Financial advisors are cautiously optimistic for 2014: CNBC poll
As they begin planning their 2014 investment strategies for clients, a group of selected financial advisors polled by CNBC said they are bullish on value stocks versus growth stocks heading into the new year.
The 15 advisors who participated in the poll are part of the CNBC Digital Financial Advisor Council, a 20-member group of financial executives with cumulative assets under management of about $23 billion.
When asked how concerned they are about a bubble in the U.S. stock market in 2014, 44 percent of the advisors said they were "somewhat concerned." Additionally, when questioned if they expected a significant correction for U.S. stocks in the year ahead, 40 percent said yes, believing it would be in the 10 percent range.
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"Given the cyclical upturn in the U.S. economy, any correction in the stock market should be shallow [10 percent or less]," said Ed Gjertsen II, vice president of Mack Investment Securities and a member of the advisory council. "My largest concern is the continued weakness in velocity of money. We are drowning in a monetary liquidity pool," he said.
Ivory Johnson, founder of Delancey Wealth Management and a member of the council, believes there will be an adjustment in domestic equities once the Fed begins to taper, while Europe will likely follow the behavior of Japan and the U.S. and financially engineer growth for its markets in 2014.
Asked what their recommended allocations across client portfolios will be for the new year, the advisors said they remain true to equities and bonds. In terms of ranking, they placed equities, bonds and alternative investments as their top investment strategies for their clients' portfolios. We also asked the advisors which asset class they will be looking into to add more international exposure in client portfolios in 2014. Of those polled, 77 percent said equities, while just 8 percent selected bonds.
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Richard Coppa, managing director of Wealth Health and a council member, believes investors should be particularly concerned about their fixed-income portfolio.
"I think the big concern for clients is whether their fixed-income portfolios will lose value if and when rates rise and the Fed tapers," he said. "Having said that, as advisors, it's important to educate and discuss the value of having fixed income in a portfolio and to not overallocate to equities."
The group of advisors also stressed that client portfolios should be driven by the amount of risk clients believe they can handle.
"A client's portfolio allocation should be driven by the amount of risk they can take financially and psychologically," said Carolyn McClanahan, a council member and founder and director of financial planning at Life Planning Partners. She added that "the market is relatively expensive compared to the past. Will it become more expensive [which means markets go up more], or will it correct to historical means?"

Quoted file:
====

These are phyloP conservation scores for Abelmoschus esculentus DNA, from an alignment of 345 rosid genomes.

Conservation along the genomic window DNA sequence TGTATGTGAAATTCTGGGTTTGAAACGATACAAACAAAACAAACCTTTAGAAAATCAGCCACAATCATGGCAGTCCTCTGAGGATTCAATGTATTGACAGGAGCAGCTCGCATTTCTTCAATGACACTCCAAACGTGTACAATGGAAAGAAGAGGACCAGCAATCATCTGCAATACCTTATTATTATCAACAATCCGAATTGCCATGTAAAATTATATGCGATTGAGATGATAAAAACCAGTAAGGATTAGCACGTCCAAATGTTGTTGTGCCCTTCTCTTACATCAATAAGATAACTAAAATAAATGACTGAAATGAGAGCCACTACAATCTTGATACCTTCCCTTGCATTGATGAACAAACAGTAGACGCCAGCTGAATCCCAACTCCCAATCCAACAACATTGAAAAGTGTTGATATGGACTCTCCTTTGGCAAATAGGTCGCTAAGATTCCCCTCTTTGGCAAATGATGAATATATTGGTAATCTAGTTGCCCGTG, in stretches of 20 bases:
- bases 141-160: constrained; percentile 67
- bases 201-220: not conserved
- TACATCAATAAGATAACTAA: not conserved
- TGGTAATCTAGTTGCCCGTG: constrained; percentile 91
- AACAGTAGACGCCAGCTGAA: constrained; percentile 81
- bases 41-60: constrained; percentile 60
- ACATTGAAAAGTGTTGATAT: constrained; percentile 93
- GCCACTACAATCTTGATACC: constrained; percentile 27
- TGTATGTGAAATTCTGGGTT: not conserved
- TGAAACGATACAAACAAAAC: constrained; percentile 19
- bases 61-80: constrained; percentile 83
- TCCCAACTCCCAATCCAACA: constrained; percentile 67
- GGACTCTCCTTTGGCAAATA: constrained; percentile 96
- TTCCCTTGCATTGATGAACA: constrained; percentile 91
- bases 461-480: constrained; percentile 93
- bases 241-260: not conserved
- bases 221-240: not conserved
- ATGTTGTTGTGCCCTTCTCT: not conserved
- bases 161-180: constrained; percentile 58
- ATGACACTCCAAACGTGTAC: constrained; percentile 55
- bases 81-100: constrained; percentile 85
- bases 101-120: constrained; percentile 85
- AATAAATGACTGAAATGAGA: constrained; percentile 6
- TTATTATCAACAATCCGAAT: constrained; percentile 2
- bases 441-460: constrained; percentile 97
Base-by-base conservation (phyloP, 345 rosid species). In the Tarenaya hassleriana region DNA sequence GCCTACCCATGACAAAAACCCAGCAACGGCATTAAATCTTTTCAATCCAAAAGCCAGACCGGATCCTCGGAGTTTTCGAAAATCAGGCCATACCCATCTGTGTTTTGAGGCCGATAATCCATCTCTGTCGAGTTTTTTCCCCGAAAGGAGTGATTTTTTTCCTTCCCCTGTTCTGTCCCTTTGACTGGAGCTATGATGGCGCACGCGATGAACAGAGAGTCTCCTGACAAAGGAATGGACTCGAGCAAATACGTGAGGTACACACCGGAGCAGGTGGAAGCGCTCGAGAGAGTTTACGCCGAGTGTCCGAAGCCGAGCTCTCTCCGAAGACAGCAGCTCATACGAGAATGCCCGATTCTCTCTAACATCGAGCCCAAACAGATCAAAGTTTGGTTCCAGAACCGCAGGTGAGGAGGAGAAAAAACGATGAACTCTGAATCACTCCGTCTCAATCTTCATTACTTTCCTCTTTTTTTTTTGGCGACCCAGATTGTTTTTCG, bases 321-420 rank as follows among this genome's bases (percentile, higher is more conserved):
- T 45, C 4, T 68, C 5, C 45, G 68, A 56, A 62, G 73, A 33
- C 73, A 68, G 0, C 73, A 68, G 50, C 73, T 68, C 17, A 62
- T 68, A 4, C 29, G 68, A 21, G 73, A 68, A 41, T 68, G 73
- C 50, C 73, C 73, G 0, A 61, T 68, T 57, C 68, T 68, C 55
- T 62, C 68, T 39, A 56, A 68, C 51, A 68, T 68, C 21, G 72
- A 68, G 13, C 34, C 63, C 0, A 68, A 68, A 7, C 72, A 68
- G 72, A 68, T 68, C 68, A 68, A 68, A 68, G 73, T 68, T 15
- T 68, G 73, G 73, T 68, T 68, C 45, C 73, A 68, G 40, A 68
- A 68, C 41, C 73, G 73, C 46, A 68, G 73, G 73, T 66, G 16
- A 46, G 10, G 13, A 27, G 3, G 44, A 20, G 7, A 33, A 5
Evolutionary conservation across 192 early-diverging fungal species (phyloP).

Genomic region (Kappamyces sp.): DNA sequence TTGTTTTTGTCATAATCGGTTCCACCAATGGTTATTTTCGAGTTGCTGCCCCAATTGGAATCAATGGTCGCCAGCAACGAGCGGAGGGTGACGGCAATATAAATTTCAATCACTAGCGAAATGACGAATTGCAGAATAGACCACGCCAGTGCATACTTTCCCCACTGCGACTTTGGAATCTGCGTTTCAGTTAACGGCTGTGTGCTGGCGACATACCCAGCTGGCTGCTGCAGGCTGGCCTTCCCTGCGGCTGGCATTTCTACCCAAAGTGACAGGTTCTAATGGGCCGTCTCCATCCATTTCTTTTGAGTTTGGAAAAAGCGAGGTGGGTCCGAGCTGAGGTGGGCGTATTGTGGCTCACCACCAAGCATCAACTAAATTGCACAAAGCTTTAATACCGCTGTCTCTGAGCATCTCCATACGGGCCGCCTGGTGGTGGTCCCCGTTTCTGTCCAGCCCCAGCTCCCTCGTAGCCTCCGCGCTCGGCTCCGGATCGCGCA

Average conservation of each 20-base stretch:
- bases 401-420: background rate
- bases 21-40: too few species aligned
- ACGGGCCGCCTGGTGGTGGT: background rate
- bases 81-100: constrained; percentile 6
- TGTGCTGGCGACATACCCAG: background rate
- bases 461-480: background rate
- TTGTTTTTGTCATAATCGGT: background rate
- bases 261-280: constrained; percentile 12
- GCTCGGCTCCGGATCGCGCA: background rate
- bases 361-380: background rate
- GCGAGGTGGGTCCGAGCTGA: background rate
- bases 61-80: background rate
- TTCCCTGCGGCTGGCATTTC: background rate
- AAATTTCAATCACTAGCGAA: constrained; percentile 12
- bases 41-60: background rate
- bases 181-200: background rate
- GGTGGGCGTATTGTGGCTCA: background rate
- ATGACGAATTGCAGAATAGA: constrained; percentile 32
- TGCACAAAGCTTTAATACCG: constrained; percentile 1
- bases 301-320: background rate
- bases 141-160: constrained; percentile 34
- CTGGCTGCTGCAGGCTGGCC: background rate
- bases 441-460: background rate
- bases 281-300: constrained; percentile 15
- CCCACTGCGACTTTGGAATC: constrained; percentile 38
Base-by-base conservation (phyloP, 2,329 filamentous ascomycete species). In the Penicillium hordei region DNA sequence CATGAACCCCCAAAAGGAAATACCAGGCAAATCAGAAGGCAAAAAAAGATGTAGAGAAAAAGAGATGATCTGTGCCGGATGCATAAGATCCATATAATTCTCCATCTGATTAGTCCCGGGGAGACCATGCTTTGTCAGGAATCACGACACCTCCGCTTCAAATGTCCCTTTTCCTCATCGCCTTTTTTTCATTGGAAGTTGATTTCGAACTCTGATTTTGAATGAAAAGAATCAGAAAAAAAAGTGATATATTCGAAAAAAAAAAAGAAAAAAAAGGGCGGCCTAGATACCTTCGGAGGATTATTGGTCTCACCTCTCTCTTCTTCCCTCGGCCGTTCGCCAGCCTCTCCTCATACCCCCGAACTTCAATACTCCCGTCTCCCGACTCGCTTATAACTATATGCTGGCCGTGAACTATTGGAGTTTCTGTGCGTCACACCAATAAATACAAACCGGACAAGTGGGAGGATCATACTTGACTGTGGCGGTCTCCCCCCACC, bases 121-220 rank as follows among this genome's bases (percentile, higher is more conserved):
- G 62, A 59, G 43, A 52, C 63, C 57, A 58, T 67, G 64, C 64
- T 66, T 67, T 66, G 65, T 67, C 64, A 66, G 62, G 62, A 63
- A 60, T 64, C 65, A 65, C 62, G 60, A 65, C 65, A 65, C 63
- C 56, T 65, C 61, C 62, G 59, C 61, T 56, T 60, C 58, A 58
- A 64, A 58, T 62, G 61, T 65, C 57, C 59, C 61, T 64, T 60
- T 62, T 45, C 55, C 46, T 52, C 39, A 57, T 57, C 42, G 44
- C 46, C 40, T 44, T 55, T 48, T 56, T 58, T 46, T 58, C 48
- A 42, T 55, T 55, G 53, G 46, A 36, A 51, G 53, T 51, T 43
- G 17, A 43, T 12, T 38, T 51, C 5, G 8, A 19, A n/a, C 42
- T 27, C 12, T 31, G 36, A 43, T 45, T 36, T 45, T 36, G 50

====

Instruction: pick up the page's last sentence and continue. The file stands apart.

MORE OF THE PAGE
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"If investors rebalance regularly and keep enough in conservative assets to fit their needs, then it won't matter what the market does in the short term."
She explained that frequent monitoring is key. "If investors rebalance [their portfolio] regularly and keep enough in conservative assets to fit their needs, then it won't matter what the market does in the short term," she said.
Council member Diahann Lassus, president of Lassus Wherley, said it is "always important to continue to focus on rebalancing a portfolio." She added that "taking profits in equity and adding to other asset classes is an effective way to manage risk."
Mark Cortazzo, senior partner and founder of MACRO Consulting Group, also a council member, said he hopes "that investors start to respect risk again before it is too late."
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Although financial advisors remain hesitant to do any economic forecasting or focus on investment trends, many understand current market conditions need to be addressed because they're obviously on the minds of clients. The key, advisors say, is to address these hot topics and suggest that investor-clients process them with a long-term approach to their financial goals.
"I own a crystal ball, but it doesn't work," said council member Sheryl Garrett, CEO and chief compliance officer of Garrett Investment Advisors.
"I can't make short-term predictions about the markets, nor do I think anyone can with any degree of consistency. I do support an appropriately diversified, low-cost, low-maintenance, long-term portfolio allocation for all investors," she said.
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"Seemingly anomalous market and economic circumstances have become the norm, especially since the financial collapse in 2008, and the prospects for 2014 appear similarly confounding," said Tim Maurer, vice president of Financial Consulate and also a council member. "One thing remains consistent, and that's uncertainty. Uncertain circumstances require investors to maintain a disciplined approach to portfolio management and to increase positions that nominalize volatility, like cash."
—By Jim Pavia, CNBC.com. Follow Jim on Twitter @jimpavia.